Social Media for Family Historians

Social Media for Family HistoriansMy first book, Social Media for Family Historians, was published in late 2010 by Unlock The Past. It explains what social media is; what use it is; and introduces you to more than 25 social media sites that can help family historians to communicate, share and collaborate with other family historians and with their own families.

It covers new ways to communicate such as Sykpe and SecondLife; social networking sites such as Facebook and GenealogyWise; blogs and microblogs such as Twitter; sites for sharing family trees such as Ancestry and MyHeritage; sites for sharing photos and videos such as Flickr and YouTube; and community information sites such as wikis and social bookmarking.It explains in some detail how to get started with Facebook and blogging.

Contents:
Preface
1. Introduction
2. What is Social Media?
– The Internet
– Self-publishing
– Social media
3. Why use it?
– Advantages
– Disadvantages
4. Communication
– Chat
– Mailing Lists and Forums
– Social Networking
– Blogs
– Microblogging
– Virtual Worlds
5. Sharing
– Family Trees
– Photographs
– Videos
– Social Cataloguing
6. Collaboration
– Wikis
– Social Bookmarking
– Documents
– Questions and Answers
7. Dangers
– Risks
– Some Simple Rules
8. What Are You Waiting For?
Appendix 1. How to Get Started with Facebook
– Sign Up For Faebook
– Using Facebook
Appendix 2. How to Get Started with Blogging
– Find a Host
– Create an Account
– Name Your Blog
– Set Security
– Create your Profile
– Select a Design
– Start Writing!
– More Advanced Blogging
Glossary
Index

You can buy it from Gould Genealogy, and I hope you do!

Facebook Privacy

Last week I gave a workshop at the Society of Australian Genealogists Research Library for new Facebook users. There is a lot of interest in Facebook and how it can be used to connect with family and friends, but there is also a lot of concern about privacy.

The biggest issue is the default privacy settings that new users are automatically given. Facebook was designed by college students for college students, and the fact is that this age group are not as concerned with privacy as most of us have learned to be. Facebook has been much in the news lately because users can be too trusting with people they meet on Facebook, and .

To address these concerns Facebook has recently simplified the presentation of the privacy settings. What you see when you go in to the privacy settings [under Account in the top right corner] looks like this if you haven’t changed any of the settings:

Facebook default privacy settingsThis is a summary. When you click on Customize settings you can change all of these settings, in much more detail thank you can see here.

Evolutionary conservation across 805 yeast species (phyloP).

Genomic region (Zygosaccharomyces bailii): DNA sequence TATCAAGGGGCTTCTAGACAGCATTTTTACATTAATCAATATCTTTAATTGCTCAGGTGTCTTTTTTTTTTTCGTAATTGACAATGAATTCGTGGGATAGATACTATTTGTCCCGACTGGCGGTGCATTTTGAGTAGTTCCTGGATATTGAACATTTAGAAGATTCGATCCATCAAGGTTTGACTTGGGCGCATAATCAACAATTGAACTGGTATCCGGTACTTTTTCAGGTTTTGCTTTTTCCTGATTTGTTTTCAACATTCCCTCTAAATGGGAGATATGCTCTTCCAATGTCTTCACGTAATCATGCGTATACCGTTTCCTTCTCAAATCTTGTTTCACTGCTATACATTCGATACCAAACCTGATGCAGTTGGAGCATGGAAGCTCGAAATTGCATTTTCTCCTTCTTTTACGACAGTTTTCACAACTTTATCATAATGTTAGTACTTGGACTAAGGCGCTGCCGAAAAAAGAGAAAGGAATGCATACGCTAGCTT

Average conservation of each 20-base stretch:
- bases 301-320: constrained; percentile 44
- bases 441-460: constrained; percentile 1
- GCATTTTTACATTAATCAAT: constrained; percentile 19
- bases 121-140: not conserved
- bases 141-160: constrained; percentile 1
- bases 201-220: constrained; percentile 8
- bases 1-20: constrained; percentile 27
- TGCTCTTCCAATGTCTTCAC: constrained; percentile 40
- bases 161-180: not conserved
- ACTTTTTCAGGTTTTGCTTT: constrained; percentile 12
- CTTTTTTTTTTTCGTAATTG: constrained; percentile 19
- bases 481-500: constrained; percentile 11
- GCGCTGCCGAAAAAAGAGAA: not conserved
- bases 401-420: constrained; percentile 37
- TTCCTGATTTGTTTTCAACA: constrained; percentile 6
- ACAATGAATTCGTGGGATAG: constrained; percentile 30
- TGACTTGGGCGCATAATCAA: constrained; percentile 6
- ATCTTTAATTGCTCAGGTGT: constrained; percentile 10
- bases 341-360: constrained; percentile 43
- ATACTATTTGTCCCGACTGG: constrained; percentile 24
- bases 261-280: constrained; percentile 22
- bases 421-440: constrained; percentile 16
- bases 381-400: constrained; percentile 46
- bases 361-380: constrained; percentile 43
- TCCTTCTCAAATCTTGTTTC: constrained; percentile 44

This is what my own settings look like:

Updated privacy settingsThere is some information that Everyone can see, and that’s that. Your name, your photo, your gender and your networks (which are optional) is always visible so that people can find you. Everything else is customisable, from Everyone to Only Me:

  • Everyone
  • Friends of Friends
  • Just Friends
  • Customizable – allows you to choose individual people, lists of people, or Only Me

Of course, there is a balance between what you don’t want people to know about you and what people need to be able to see so they know it’s you. I suspect this balance is different for everyone, depending on what you want from Facebook. If you want to get in contact with people you went to school with all those years ago then it helps them to find you if you put your high school and year of graduation in and make it visible to Everyone. If the very thought fills you with horror, then don’t enter it, or make access more restricted. Professional networking needs employment details, connecting with classmates needs your current school or university, and so on.

I think the problem some of us have with Facebook is that we don’t know enough about how to control it. Once you learn how to make the changes you want it can become an indispensable part of how you communicate with friends and family. I’m pleased to say that some of the students in my class last week have gone on to become confident, active members of Facebook.

Don’t be afraid of Facebook, take control!

FaceBook advertising debrief

FaceBookThe ad ran for 4 days in total, resulting in a credit card charge of US$20 and a doubling of the number of fans for the Society of Australian Genealogists page on Facebook.

Now all I need to do is to give them something to look at every few days! Volunteers gratefully accepted.